Notwithstanding the sporadic successes of shooting down a few intruding Pakistani drones, it must be understood that the initiative of timing and place is with the aggressor.

Considering that India’s border with Pakistan and China is large, we have to be selective in providing anti-drone means to the border guarding forces.

Also, human intelligence (HUMINT) and other means must support anti-drone actions. Indian Army and BSF are acquiring large numbers of drones, some of which could be used for surveillance of borders to identify incursions timely. It all requires inter-agency coordination in India.

The BSF conducts round-the-clock surveillance through patrolling, checkpoints, and observation posts. Floodlighting of the fence enhances visibility during the night. India has invested in radars for detection.

Indian security forces also use drones for anti-drone operations. BSF has installed anti-drone systems using integrated surveillance technology equipped with cameras, sensors, and alarms with a command-and-control system at more sensitive points on the Punjab border.

They have also created ‘drone hunting teams’ to shoot down enemy UAVs. The success rate in downing drones is going up. BSF conducts awareness campaigns among the public in border areas to sensitize them about UAVs/drones. With many drone start-ups in India, anti-drone systems can be acquired easily in more significant numbers.

Way Ahead For India

Pakistan’s support of radical Islamic elements and the technological backing of China enhances the terror threat pan-India that sees the risk of drones being used for more lethal chemical or biological forms of terrorism.

The Indian government is giving the drone ecosystem in India a very high priority. India must promote more research and development in drones and unmanned systems to remain globally relevant.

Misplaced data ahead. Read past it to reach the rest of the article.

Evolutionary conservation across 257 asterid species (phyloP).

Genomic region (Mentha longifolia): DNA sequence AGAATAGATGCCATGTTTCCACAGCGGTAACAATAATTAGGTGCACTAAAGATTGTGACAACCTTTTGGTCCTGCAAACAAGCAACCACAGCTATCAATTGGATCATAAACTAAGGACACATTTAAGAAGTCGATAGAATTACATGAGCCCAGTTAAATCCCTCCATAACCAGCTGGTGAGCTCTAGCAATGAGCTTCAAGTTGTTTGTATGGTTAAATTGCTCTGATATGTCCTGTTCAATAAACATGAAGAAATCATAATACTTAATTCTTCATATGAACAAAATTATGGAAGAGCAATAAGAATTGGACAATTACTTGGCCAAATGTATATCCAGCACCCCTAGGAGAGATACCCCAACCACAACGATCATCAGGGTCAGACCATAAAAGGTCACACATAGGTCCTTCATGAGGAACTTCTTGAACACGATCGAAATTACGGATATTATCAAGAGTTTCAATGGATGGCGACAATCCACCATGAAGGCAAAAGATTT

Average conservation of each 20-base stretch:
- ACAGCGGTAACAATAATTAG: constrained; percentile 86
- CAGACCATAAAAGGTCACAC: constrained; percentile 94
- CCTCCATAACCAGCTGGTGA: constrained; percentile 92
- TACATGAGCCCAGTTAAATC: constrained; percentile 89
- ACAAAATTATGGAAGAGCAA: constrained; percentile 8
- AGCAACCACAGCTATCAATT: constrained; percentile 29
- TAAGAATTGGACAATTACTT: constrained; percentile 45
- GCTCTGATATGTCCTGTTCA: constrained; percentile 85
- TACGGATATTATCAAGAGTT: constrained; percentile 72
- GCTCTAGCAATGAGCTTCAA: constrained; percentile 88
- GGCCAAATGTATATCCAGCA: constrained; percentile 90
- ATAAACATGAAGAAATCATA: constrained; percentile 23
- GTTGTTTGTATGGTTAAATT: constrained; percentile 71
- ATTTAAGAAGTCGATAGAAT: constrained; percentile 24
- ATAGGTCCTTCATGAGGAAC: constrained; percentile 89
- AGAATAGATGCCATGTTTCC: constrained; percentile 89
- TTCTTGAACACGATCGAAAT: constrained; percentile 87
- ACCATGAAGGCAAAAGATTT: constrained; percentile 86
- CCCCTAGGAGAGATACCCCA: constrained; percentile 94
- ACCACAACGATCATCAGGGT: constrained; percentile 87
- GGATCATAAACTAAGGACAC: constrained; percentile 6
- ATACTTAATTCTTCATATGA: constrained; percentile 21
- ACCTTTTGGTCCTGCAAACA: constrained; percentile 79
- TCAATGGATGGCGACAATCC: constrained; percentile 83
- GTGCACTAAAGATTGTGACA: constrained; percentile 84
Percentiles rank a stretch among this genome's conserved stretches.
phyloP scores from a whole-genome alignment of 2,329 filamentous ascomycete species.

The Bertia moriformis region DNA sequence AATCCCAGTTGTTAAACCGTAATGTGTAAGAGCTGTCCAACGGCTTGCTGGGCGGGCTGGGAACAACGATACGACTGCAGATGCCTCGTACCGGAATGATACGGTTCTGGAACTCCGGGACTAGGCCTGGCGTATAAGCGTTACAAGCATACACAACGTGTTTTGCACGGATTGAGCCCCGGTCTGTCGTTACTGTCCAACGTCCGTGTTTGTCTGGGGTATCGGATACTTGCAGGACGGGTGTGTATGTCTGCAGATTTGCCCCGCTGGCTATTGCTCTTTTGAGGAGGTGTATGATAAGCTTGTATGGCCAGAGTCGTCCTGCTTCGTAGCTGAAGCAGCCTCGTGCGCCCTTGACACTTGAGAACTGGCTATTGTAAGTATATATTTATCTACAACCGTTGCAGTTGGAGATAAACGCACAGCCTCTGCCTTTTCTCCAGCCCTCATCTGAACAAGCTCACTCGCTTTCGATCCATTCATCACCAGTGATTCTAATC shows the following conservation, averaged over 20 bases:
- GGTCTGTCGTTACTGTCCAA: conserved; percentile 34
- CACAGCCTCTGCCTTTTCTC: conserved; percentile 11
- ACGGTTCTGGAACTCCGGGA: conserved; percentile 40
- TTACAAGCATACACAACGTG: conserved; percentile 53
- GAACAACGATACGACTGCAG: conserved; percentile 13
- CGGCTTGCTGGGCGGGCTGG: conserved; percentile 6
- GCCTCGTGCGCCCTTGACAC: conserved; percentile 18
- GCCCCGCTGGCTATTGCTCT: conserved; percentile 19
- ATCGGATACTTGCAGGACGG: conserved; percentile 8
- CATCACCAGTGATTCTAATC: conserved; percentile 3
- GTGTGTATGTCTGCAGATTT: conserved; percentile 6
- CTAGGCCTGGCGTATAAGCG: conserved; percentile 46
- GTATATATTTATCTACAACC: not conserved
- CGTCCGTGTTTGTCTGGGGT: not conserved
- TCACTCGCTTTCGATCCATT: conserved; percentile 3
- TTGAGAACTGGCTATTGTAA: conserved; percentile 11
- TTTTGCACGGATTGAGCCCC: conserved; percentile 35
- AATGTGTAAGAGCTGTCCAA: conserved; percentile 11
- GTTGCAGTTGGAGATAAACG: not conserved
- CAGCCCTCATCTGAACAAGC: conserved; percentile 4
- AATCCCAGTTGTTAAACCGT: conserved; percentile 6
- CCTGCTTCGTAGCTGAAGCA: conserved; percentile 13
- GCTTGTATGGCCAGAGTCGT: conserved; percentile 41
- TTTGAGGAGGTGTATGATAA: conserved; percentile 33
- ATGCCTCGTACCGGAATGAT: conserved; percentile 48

As India becomes drone-friendly, there is a need to strengthen regulation and control over drones. Air defense procedures have to be evolved. More no-fly zones may be designated to make vital installations safer.

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Sensors and weapons against drones would one day be integrated like the IAF’s Integrated Air Command and Control System (IACCS). Inter-ministerial coordination would be significant with the proliferation of drones within the country.

Local police and the Intelligence Bureau (IB) must monitor drones more closely. The police and security personnel should be educated and trained to respond to drone transgressions.

India has to prepare to take on drone swarms. An anti-drone force may be created one day. The national drone policy would need continuous evolvement, using global interactions and inputs. To counter the risk of embedded malware in drone electronic sensors, there is a need for greater indigenization of both platforms and sensors.

Drones are the future, and India must follow a facilitative proactive approach yet be conscious of security implications and prepare for it.

  • Air Marshal Anil Chopra (Retired) is an Indian Air Force veteran fighter test pilot and is the Center for Air Power Studies Director-General in New Delhi. He has been decorated with gallantry and distinguished service medals while serving in the IAF for 40 years. He tweets @Chopsyturvey